When I entered the field of online higher education way, way back in the dark ages of 1997, the first 56.6 kbps modems were just starting to appear in homes. Online enrolment was a fraction of what it is today. The push to grow online learning was largely faculty-led; few university Strategic Plans included more than a passing reference to online education.
Today, of course, we’re accustomed to reading breathless editorials in mass-market publications like the New York Times about the disruptive power of online learning. University Presidents tell us that online education is a “game changer”. Public intellectuals like Clay Shirky explain that technology is bringing an end to business as usual for higher ed, just as it has for newspapers and the music industry.
Yet in the midst of all this talk of upheaval, one aspect of online higher education has remained virtually unchanged since the 1990s: the way that traditional colleges and universities go about designing, creating, and financing in-house online course development.
Now, as in 1997, individual instructors assume the bulk of the responsibility for course design and development. Support is now often available from an instructional designer and technical staff, but their impact is limited by workplace conventions that encourage faculty to work alone (and staff to let them). Funds for course development are similarly constrained, due to the conventional notion/practice that course materials should be built for use only within the institution from which they came.
While this model of course development may work for classroom education (where the organizational and financial model originated), it places severe limitations on the kinds of digital learning experiences that committed educators can make available to their online students.
Development of more sophisticated forms of digital learning such as personalized instruction driven by analytics, immersive gaming, or the use of rich media, to name but a few possibilities, require a team of specialists, longer development schedules, and considerably more funding than is available in the current approach. Placing the burden on lone educators with minuscule (or non-existent) funding and who are not hired for their strengths in instructional media development is neither logical, nor fair. But more to the point, it’s a lost opportunity to leverage high-quality course design to drive improvements in learning outcomes.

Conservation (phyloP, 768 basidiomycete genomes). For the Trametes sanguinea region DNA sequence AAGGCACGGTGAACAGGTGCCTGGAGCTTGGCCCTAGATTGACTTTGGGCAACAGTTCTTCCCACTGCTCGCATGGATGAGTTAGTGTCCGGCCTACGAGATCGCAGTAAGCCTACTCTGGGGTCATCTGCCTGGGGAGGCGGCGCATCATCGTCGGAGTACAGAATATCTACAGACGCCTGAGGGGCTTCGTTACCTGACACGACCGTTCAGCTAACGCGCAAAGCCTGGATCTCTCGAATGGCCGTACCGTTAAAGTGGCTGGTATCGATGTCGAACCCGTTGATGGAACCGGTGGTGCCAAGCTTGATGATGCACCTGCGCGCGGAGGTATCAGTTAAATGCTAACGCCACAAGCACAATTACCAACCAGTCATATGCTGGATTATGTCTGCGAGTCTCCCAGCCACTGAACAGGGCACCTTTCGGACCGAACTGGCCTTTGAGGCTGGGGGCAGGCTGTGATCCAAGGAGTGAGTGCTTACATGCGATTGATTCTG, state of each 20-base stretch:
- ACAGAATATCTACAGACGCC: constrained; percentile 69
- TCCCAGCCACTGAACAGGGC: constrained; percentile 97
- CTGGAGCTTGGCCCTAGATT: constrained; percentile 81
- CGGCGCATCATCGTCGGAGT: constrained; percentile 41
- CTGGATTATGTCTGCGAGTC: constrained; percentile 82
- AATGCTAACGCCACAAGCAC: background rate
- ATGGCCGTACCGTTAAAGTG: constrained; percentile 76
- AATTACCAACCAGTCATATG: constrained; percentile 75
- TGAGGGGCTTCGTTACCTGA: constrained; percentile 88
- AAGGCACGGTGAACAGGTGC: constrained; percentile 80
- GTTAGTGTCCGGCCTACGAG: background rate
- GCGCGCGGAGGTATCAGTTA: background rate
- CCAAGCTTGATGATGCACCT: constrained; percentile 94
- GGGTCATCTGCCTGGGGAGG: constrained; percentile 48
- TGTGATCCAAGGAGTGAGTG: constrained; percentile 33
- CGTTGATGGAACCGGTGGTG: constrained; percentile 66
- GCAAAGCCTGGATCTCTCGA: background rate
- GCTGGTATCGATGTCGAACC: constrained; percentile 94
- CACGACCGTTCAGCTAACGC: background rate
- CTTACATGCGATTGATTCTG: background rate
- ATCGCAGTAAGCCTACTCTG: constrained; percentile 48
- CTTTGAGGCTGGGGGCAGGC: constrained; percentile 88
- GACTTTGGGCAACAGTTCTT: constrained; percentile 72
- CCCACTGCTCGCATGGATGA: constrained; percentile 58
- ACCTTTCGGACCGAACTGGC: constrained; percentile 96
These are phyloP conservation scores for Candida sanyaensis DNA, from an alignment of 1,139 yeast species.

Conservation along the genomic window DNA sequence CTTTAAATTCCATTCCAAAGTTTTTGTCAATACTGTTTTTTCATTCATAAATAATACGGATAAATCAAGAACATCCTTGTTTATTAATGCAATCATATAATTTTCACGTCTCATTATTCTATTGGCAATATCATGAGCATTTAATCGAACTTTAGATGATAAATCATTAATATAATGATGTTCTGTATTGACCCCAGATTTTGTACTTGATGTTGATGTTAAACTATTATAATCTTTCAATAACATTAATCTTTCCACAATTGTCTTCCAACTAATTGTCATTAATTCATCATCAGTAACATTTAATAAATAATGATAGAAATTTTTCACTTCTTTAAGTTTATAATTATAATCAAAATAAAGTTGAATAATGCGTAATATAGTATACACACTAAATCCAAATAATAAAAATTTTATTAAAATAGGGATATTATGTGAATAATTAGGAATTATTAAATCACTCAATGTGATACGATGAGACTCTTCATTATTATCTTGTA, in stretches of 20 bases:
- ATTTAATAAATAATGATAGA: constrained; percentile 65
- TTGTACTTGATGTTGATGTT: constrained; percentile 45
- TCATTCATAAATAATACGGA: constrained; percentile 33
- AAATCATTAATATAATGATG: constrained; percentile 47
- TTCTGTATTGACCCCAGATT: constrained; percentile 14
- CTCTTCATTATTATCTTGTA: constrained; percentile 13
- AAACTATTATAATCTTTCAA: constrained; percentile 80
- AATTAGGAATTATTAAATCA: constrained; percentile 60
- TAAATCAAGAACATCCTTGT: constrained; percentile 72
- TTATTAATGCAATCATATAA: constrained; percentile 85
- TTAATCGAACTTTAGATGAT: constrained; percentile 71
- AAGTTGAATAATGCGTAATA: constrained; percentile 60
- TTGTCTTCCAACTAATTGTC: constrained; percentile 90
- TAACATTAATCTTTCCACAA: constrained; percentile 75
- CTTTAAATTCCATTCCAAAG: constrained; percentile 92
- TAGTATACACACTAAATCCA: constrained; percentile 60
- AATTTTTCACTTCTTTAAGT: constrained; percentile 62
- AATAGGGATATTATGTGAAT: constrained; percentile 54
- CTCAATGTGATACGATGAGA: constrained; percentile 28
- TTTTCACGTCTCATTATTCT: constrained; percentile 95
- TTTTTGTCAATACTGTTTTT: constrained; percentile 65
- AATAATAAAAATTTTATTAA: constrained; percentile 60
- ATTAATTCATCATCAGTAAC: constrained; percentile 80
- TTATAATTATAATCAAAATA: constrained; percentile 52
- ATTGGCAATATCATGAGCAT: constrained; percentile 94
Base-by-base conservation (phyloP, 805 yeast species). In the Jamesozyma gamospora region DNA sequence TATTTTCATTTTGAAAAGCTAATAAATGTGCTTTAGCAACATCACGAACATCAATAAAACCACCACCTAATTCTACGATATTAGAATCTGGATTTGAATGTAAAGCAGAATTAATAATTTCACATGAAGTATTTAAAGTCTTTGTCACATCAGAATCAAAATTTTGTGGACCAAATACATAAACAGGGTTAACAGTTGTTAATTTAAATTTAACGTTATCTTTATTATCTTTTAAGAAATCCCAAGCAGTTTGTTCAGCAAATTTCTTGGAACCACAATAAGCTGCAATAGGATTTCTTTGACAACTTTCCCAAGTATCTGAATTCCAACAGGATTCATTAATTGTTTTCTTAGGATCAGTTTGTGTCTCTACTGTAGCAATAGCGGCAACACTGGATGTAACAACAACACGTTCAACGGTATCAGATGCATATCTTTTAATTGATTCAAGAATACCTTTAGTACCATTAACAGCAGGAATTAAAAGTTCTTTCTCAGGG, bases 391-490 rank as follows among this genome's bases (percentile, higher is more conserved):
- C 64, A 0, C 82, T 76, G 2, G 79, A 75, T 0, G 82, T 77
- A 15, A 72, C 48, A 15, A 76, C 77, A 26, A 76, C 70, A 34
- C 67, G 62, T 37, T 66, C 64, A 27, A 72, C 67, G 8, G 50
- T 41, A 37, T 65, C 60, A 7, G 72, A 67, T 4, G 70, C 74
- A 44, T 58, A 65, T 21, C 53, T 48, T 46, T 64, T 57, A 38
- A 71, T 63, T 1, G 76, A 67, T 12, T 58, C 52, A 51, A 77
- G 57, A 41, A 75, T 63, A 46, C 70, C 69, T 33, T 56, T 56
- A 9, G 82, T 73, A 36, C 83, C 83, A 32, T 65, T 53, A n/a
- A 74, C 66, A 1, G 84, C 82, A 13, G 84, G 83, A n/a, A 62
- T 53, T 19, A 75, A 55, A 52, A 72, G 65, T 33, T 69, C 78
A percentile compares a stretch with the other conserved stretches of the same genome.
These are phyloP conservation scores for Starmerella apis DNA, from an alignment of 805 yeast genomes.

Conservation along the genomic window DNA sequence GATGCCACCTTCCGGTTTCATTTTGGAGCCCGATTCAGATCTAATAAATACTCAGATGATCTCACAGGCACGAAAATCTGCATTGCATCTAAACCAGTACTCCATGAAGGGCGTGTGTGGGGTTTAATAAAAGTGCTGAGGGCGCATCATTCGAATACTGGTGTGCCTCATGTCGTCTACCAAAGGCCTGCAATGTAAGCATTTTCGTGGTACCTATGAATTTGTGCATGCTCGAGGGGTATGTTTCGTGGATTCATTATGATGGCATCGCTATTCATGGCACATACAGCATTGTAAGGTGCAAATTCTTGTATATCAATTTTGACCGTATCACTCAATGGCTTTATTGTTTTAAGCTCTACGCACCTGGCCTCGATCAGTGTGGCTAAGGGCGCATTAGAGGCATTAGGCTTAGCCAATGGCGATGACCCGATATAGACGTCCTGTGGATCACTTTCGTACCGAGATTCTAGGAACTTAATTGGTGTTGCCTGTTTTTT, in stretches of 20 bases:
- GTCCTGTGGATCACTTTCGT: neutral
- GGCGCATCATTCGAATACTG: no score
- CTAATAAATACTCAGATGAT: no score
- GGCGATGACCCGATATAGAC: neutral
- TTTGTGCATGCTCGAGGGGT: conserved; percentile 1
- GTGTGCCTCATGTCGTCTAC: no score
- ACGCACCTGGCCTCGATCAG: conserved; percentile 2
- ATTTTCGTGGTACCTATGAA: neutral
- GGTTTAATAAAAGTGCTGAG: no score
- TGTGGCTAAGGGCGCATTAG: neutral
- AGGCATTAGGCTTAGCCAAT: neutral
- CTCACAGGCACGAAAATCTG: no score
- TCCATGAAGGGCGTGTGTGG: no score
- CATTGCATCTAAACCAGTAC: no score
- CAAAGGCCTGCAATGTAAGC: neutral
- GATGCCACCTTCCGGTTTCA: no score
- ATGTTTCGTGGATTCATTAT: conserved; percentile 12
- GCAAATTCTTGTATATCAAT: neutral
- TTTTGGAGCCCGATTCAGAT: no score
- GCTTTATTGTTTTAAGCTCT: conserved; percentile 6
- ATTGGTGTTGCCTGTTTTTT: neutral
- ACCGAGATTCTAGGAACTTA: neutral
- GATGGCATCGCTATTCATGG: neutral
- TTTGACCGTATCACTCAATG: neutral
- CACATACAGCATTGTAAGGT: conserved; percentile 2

As a result, students across North America are frequently presented with online courses consisting of repurposed classroom PowerPoint slides, home-made graphics, and an incoherent pastiche of free content from the Net — each element developed for different purposes and pitched at different levels. Worst of all, these online learning experiences are being developed without deep knowledge of the science of how people actually learn most effectively — knowledge, ironically, that universities themselves have generated.
By simply transferring the existing roles, responsibilities and financial model to the online context allowed institutions to quickly “put courses online”. It made the migration to online education relatively painless for the institution, but maintenance of this approach has ultimately limited our capacity to offer our students a more thoughtfully crafted, rigorously developed online course experience.